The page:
Salt is a such a common ingredient in a whole range of foods that genetic testing to assess salt sensitivity can be enlightening, helping us to make informed choices about our own personal intake of salt.
A high dietary sodium intake can cause hypertension, high blood pressure, in susceptible individuals. Salt is comprised of chloride and sodium, but it is the sodium that is associated with high blood pressure.
There are several genes found to be associated with salt sensitivity. The two genes analysed by DNAFit genetic test are ACE and AGT.
ACE and AGT are enzymes involved in blood pressure control and electrolyte balance, where the activity of the enzymes increase blood vessel constriction thereby increasing blood pressure.
Genetic testing revealed I have the II allele of the ACE gene, associated with increases in blood pressure, particularly when sodium is present in high levels in the diet. I am therefore classed as having a high sensitivity to salt.
So genetics and science say I am sensitive to salt and susceptible to high blood pressure, yet my blood pressure, as checked regularly by my GP, remains normal to low. Why?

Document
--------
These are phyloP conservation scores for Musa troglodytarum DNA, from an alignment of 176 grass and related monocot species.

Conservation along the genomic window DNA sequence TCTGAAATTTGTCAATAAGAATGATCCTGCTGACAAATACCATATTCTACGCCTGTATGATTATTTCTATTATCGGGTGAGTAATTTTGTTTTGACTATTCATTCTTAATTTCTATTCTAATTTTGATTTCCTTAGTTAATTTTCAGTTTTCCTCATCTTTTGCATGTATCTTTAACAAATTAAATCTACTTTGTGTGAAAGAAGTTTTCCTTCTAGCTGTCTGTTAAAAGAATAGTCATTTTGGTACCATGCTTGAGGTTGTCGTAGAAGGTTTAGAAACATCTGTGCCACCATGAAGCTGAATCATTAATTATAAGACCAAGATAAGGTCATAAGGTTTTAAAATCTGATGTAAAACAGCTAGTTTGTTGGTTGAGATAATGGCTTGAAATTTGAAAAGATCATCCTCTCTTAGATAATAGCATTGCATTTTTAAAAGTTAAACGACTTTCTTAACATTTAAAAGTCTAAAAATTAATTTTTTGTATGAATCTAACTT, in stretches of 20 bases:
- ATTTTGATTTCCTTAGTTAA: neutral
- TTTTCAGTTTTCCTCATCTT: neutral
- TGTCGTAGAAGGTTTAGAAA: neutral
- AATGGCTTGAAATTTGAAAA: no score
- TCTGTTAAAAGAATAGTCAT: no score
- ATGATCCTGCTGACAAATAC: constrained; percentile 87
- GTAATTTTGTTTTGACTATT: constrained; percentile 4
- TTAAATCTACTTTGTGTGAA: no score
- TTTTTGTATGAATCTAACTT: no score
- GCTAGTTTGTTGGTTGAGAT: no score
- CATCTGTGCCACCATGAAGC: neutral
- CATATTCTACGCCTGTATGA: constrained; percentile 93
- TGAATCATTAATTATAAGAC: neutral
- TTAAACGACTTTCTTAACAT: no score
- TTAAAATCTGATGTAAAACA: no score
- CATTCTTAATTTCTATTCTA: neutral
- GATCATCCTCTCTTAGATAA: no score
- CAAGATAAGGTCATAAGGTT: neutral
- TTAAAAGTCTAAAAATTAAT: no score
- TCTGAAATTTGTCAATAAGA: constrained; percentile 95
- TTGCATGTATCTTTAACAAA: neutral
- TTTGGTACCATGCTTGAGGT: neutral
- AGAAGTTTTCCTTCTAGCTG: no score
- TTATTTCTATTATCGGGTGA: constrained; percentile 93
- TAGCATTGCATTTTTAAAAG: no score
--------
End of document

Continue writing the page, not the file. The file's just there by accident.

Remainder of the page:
Both my mother and maternal grandmother suffered with high blood pressure for most of their lives so my own genetic susceptibility to high blood pressure comes as no surprise to me. Why then am I not following the same health path as the the other women in my family?
This is where the fascinating field of nutrigenomics and gene expression come in to play. The food we eat has the ability to affect gene expression. My mother ate a diet relatively high in processed foods, at least for most of her life, and was much less informed about food and health. My maternal grandmother ate healthier in her younger days, but knew nothing about the dangers of adding salt to her meals.
On the other hand my own diet, certainly in the last 15 years, is 90% fresh whole food with minimal processed food, which contains hidden salt, so I consume low levels of sodium. If I did eat a highly processed diet with minimal fresh vegetables and fruit I suspect my blood pressure may gradually creep upwards.
Now that I am armed with my own personal genetic profile I have the knowledge to make informed choices about my own personal diet to maximise my health potential. This feels very empowering.
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Helen Morton, registered Nutritional Therapist. sports nutritionist, runner and food lover, sharing latest nutrition research and recipes.